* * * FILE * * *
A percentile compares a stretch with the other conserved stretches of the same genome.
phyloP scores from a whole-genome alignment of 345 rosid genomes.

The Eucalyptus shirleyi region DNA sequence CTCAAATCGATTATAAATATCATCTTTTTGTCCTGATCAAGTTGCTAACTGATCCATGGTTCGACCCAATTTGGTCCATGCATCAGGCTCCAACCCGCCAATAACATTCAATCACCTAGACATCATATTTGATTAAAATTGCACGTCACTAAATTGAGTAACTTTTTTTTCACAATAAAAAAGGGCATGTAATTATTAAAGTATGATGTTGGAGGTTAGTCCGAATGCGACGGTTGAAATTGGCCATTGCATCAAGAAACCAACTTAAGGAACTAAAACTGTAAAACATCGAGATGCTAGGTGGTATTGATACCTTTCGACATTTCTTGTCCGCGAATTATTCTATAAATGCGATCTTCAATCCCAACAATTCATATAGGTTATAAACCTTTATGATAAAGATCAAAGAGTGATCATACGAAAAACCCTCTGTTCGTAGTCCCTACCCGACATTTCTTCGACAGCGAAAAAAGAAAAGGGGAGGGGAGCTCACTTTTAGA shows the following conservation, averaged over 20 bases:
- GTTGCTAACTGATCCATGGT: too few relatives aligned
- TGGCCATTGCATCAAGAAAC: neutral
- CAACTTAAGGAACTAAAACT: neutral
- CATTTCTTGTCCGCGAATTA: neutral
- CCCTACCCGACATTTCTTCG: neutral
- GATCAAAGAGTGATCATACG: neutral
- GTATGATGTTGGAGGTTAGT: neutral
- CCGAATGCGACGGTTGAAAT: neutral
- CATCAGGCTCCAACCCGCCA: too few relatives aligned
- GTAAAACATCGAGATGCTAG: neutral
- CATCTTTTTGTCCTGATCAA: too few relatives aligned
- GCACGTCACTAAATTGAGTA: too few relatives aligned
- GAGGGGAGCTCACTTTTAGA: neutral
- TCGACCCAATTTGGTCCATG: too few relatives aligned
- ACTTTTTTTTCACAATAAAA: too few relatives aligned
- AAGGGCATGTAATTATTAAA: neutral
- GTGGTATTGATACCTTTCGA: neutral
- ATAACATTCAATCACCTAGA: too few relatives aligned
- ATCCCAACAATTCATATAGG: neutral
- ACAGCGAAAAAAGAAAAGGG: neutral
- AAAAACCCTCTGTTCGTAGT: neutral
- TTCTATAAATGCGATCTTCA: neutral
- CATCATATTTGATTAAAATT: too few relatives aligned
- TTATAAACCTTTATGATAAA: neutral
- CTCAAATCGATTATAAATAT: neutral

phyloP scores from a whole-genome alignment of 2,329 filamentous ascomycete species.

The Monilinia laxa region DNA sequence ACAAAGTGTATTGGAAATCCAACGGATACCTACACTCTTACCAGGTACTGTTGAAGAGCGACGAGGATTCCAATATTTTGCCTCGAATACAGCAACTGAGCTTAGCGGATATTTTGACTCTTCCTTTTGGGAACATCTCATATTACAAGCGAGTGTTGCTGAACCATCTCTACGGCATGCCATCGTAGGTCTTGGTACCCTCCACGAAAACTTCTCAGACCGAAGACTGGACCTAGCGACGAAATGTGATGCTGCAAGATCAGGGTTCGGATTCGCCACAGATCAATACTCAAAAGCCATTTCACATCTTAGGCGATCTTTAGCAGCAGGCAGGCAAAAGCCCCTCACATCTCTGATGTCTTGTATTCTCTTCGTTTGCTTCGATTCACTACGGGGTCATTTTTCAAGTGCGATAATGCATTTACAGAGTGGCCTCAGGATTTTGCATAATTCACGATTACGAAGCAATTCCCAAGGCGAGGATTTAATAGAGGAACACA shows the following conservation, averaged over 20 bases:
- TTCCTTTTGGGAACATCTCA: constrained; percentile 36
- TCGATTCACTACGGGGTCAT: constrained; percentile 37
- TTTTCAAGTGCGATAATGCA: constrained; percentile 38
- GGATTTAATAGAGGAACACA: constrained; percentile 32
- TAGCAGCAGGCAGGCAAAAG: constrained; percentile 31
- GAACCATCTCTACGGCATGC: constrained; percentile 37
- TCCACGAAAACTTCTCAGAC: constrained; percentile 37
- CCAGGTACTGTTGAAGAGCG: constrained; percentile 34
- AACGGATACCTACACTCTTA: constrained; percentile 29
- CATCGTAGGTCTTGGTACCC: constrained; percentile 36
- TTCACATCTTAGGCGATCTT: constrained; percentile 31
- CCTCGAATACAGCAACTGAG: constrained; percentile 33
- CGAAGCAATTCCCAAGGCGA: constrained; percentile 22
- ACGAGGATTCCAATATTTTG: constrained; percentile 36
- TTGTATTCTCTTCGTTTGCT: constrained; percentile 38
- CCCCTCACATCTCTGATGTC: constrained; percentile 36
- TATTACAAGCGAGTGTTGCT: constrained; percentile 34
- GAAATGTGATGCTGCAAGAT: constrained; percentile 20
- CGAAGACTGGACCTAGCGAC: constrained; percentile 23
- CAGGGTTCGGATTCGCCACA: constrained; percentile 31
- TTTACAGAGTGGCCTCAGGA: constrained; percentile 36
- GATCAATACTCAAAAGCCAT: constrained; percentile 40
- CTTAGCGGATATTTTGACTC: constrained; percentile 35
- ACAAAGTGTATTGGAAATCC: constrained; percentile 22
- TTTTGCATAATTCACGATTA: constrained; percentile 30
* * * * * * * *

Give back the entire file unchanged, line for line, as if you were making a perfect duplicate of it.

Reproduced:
A percentile compares a stretch with the other conserved stretches of the same genome.
phyloP scores from a whole-genome alignment of 345 rosid genomes.

The Eucalyptus shirleyi region DNA sequence CTCAAATCGATTATAAATATCATCTTTTTGTCCTGATCAAGTTGCTAACTGATCCATGGTTCGACCCAATTTGGTCCATGCATCAGGCTCCAACCCGCCAATAACATTCAATCACCTAGACATCATATTTGATTAAAATTGCACGTCACTAAATTGAGTAACTTTTTTTTCACAATAAAAAAGGGCATGTAATTATTAAAGTATGATGTTGGAGGTTAGTCCGAATGCGACGGTTGAAATTGGCCATTGCATCAAGAAACCAACTTAAGGAACTAAAACTGTAAAACATCGAGATGCTAGGTGGTATTGATACCTTTCGACATTTCTTGTCCGCGAATTATTCTATAAATGCGATCTTCAATCCCAACAATTCATATAGGTTATAAACCTTTATGATAAAGATCAAAGAGTGATCATACGAAAAACCCTCTGTTCGTAGTCCCTACCCGACATTTCTTCGACAGCGAAAAAAGAAAAGGGGAGGGGAGCTCACTTTTAGA shows the following conservation, averaged over 20 bases:
- GTTGCTAACTGATCCATGGT: too few relatives aligned
- TGGCCATTGCATCAAGAAAC: neutral
- CAACTTAAGGAACTAAAACT: neutral
- CATTTCTTGTCCGCGAATTA: neutral
- CCCTACCCGACATTTCTTCG: neutral
- GATCAAAGAGTGATCATACG: neutral
- GTATGATGTTGGAGGTTAGT: neutral
- CCGAATGCGACGGTTGAAAT: neutral
- CATCAGGCTCCAACCCGCCA: too few relatives aligned
- GTAAAACATCGAGATGCTAG: neutral
- CATCTTTTTGTCCTGATCAA: too few relatives aligned
- GCACGTCACTAAATTGAGTA: too few relatives aligned
- GAGGGGAGCTCACTTTTAGA: neutral
- TCGACCCAATTTGGTCCATG: too few relatives aligned
- ACTTTTTTTTCACAATAAAA: too few relatives aligned
- AAGGGCATGTAATTATTAAA: neutral
- GTGGTATTGATACCTTTCGA: neutral
- ATAACATTCAATCACCTAGA: too few relatives aligned
- ATCCCAACAATTCATATAGG: neutral
- ACAGCGAAAAAAGAAAAGGG: neutral
- AAAAACCCTCTGTTCGTAGT: neutral
- TTCTATAAATGCGATCTTCA: neutral
- CATCATATTTGATTAAAATT: too few relatives aligned
- TTATAAACCTTTATGATAAA: neutral
- CTCAAATCGATTATAAATAT: neutral

phyloP scores from a whole-genome alignment of 2,329 filamentous ascomycete species.

The Monilinia laxa region DNA sequence ACAAAGTGTATTGGAAATCCAACGGATACCTACACTCTTACCAGGTACTGTTGAAGAGCGACGAGGATTCCAATATTTTGCCTCGAATACAGCAACTGAGCTTAGCGGATATTTTGACTCTTCCTTTTGGGAACATCTCATATTACAAGCGAGTGTTGCTGAACCATCTCTACGGCATGCCATCGTAGGTCTTGGTACCCTCCACGAAAACTTCTCAGACCGAAGACTGGACCTAGCGACGAAATGTGATGCTGCAAGATCAGGGTTCGGATTCGCCACAGATCAATACTCAAAAGCCATTTCACATCTTAGGCGATCTTTAGCAGCAGGCAGGCAAAAGCCCCTCACATCTCTGATGTCTTGTATTCTCTTCGTTTGCTTCGATTCACTACGGGGTCATTTTTCAAGTGCGATAATGCATTTACAGAGTGGCCTCAGGATTTTGCATAATTCACGATTACGAAGCAATTCCCAAGGCGAGGATTTAATAGAGGAACACA shows the following conservation, averaged over 20 bases:
- TTCCTTTTGGGAACATCTCA: constrained; percentile 36
- TCGATTCACTACGGGGTCAT: constrained; percentile 37
- TTTTCAAGTGCGATAATGCA: constrained; percentile 38
- GGATTTAATAGAGGAACACA: constrained; percentile 32
- TAGCAGCAGGCAGGCAAAAG: constrained; percentile 31
- GAACCATCTCTACGGCATGC: constrained; percentile 37
- TCCACGAAAACTTCTCAGAC: constrained; percentile 37
- CCAGGTACTGTTGAAGAGCG: constrained; percentile 34
- AACGGATACCTACACTCTTA: constrained; percentile 29
- CATCGTAGGTCTTGGTACCC: constrained; percentile 36
- TTCACATCTTAGGCGATCTT: constrained; percentile 31
- CCTCGAATACAGCAACTGAG: constrained; percentile 33
- CGAAGCAATTCCCAAGGCGA: constrained; percentile 22
- ACGAGGATTCCAATATTTTG: constrained; percentile 36
- TTGTATTCTCTTCGTTTGCT: constrained; percentile 38
- CCCCTCACATCTCTGATGTC: constrained; percentile 36
- TATTACAAGCGAGTGTTGCT: constrained; percentile 34
- GAAATGTGATGCTGCAAGAT: constrained; percentile 20
- CGAAGACTGGACCTAGCGAC: constrained; percentile 23
- CAGGGTTCGGATTCGCCACA: constrained; percentile 31
- TTTACAGAGTGGCCTCAGGA: constrained; percentile 36
- GATCAATACTCAAAAGCCAT: constrained; percentile 40
- CTTAGCGGATATTTTGACTC: constrained; percentile 35
- ACAAAGTGTATTGGAAATCC: constrained; percentile 22
- TTTTGCATAATTCACGATTA: constrained; percentile 30